Mark Flanagan

Mark Flanagan
2009 Candidate for Cambridge City Council

Home address:
21 Brookline St. #209
Cambridge, MA 02139

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Mark Francis Flanagan
Raised in Framingham, Massachusetts, Mark Francis Flanagan has strong family ties to Somerville and Cambridge throughout his life. A former Division I gymnast and equipped with a degree accounting, Mark was a coach for over two decades and owned three gymnastic training facilities. Mark Francis Flanagan self-identifies as an athlete, educator and entrepreneur.

In 2005 Mark served a brief incarceration. During those short 63 days, he learned the cost of bad choices. Mark changed this misfortune into a valuable lesson. Upon release Mark got to work. While in the Carey program based out of the Multi Service Center in Cambridge, his volunteer project resulted in his own talk show "What's Really Going On" will be entering its fourth year. The program's topic, which is recovery, carries a powerful spiritual message. Mark wears many other hats as well. He manages the building and grounds at is a Resident Advisor at North Charles Inc. and a Stephen Minister, a non-denominational ministry that provides care to people hurting from some life event or trauma in their lives. In addition he is currently completing Master of Divinity Degree from Gordon-Conwell Theological Seminary.

Mark knows too well what is required for restoring ones life. It is in this spirit of self-renewal that he has found inspiration and commitment to the community. His goal is to help protect, strengthen and expand cost-effective services for persons recovering from challenges such as unemployment, homelessness and mental health issues. Whether or not he is elected to City Council in 2009, Mark Francis Flanagan is committed to serving Cambridge. This wonderful City has enabled him to experience real change in his own life and the life of others.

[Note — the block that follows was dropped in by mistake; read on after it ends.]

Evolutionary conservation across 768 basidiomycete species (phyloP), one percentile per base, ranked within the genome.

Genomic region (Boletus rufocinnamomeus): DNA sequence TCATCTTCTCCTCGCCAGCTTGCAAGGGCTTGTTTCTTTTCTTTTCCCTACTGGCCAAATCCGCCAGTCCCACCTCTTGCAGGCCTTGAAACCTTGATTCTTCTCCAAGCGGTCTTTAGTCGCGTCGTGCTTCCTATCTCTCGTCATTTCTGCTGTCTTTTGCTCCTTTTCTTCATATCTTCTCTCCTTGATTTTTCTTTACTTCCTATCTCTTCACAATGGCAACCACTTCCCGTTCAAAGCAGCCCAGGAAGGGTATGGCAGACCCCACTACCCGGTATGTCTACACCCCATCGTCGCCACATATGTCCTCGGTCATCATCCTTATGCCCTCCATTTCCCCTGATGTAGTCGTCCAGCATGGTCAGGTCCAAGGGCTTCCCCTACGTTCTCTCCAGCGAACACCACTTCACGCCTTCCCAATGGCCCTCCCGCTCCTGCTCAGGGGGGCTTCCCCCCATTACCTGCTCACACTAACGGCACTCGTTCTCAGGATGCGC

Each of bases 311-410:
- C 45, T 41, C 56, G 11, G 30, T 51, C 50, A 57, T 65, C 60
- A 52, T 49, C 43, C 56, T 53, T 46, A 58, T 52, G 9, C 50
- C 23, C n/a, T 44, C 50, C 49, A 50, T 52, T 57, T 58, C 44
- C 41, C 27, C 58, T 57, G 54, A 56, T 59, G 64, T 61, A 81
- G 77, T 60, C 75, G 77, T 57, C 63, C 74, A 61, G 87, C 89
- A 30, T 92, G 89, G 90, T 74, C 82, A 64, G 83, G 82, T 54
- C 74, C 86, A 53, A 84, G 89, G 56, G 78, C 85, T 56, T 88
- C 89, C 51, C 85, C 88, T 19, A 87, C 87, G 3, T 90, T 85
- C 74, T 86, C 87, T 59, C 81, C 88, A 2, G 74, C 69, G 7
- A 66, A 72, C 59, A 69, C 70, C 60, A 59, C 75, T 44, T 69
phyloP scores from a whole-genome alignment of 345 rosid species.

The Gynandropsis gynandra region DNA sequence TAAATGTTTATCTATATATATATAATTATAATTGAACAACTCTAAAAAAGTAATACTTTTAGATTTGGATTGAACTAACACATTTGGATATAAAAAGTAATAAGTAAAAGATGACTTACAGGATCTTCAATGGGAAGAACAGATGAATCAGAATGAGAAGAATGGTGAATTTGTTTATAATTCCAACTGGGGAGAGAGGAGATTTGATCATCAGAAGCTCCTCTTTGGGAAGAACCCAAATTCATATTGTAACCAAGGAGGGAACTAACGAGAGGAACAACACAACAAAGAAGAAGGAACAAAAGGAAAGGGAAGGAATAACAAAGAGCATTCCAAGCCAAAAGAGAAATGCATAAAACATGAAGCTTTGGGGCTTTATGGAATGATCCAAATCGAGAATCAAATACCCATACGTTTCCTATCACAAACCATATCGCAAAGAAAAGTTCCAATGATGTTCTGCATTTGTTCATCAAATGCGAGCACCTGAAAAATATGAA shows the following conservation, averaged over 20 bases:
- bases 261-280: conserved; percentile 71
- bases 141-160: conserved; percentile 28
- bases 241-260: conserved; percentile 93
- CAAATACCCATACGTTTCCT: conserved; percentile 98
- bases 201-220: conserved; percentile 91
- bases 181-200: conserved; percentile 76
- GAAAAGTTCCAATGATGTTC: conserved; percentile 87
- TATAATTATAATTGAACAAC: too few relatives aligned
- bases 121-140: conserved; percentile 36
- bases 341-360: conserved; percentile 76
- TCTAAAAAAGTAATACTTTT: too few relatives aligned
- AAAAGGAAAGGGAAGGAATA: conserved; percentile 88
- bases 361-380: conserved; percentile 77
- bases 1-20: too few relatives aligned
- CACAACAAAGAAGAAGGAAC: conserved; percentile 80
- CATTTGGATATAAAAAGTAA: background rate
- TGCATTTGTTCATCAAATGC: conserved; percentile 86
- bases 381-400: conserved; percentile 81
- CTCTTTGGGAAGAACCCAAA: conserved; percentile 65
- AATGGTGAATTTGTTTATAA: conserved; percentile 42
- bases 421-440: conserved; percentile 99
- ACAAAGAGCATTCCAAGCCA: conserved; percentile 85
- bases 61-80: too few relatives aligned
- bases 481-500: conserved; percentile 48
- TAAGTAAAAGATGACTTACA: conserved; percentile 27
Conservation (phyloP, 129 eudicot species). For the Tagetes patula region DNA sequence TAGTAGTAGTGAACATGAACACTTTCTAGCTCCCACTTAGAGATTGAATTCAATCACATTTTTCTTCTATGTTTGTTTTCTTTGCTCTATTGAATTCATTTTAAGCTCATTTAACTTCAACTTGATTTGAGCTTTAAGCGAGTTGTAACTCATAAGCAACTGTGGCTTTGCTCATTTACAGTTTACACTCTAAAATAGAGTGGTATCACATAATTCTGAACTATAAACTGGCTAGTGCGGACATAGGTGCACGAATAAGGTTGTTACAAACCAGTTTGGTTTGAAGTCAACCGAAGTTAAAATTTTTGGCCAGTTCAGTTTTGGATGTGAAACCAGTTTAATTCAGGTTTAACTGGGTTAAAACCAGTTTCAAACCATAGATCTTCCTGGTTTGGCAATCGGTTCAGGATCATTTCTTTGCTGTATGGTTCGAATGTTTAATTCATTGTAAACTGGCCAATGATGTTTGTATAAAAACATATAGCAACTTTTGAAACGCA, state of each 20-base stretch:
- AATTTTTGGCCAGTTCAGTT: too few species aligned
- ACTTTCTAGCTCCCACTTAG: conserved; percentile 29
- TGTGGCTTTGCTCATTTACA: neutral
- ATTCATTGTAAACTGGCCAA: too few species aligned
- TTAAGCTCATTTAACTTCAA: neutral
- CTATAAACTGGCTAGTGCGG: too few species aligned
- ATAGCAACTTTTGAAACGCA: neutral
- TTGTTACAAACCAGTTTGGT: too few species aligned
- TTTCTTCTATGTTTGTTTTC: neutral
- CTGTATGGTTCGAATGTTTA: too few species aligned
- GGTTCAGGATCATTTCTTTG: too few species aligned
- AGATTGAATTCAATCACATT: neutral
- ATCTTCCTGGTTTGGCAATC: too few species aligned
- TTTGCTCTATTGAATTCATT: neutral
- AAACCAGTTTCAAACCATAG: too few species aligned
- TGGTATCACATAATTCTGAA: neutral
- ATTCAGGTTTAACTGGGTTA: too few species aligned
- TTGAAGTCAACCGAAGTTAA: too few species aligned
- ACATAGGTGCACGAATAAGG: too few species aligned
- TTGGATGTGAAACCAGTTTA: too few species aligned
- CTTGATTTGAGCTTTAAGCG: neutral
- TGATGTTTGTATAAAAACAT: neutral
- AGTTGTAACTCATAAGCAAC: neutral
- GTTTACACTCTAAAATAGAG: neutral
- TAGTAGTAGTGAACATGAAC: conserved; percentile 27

Gordon-Conwell Theological Seminary, Boston, Ma. (M.DIV) *
University of Massachusetts, Amherst, Ma., (B.A., Accounting)
U.S. Coast Guard Academy, New London, CT (Electrical Engineering & Physics)
*third year candidate

1984-1986 Biology Teacher, Framingham High School, Framingham, Ma.
1981-2004 USA Gymnastics Coach and CEO of three Schools of Gymnastics
2005-Current Church Sexton, First Church UCC, Cambridge, Ma.
2006-Current Producer & Host "What's Really Going On?"(CCTV)
2008-Current Residential Counselor, N. Charles Inc, Cambridge, Ma

Top Priorities
1 Housing: Cambridge is an exceptional city to live in. Its desirability coupled with changes in rent control laws have caused real estate values to increase at a phenomenal rate over the past decade, bringing the city more revenue. However, the changing market coupled with a volatile current economy has made gentrification, homelessness and near homelessness a dire problem. Fair housing is a critical issue and cannot be ignored.

2 Coordinating Services: Efforts need to be focused on coordinating fire & police departments, EMT/ambulance companies and social services serving indigent and high risk populations. This would be part of an effort to maximize efficiency while controlling spending.

3 Keeping Commercial Areas Clean and Safe: Providing public restrooms along the major squares in the City of Cambridge to prevent the misuse of restrooms in restaurants and other business establishments. General maintenance of commercial areas, particularly in Central and Harvard Squares clean, safe and financially viable.

4 Educating and Supporting Youth: Cambridge needs to re-examine solutions to problems such as drop out rates, drug use and violence. More programs that support enrichment, high school completion, and entry into higher educational programs for all youth and in particular, those at high risk are imperative. The city might also consider building more viable reciprocal agreements between public schools and local colleges and universities.

5 Public Spaces: Cambridge has many beautiful public spaces including the Charles River, Bike Trails, etc. It is of concern that many open spaces such as the Cambridge Common have become camp grounds for the homeless. Not only is it a moral imperative that the city assist in finding these individuals decent housing, but these open spaces are heavily visited by tourists and therefore impact the local economy.

6 A Greener City
In addition to encouraging options for recycling, there are many opportunities and incentives for collaborations with companies such as NSTAR for more green and cost-effective approaches for using energy resources. Everyone from City Hall, to businesses and households might be encouraged to go green.

CCTV candidate video 

Page last updated October 26, 2009 Cambridge Candidates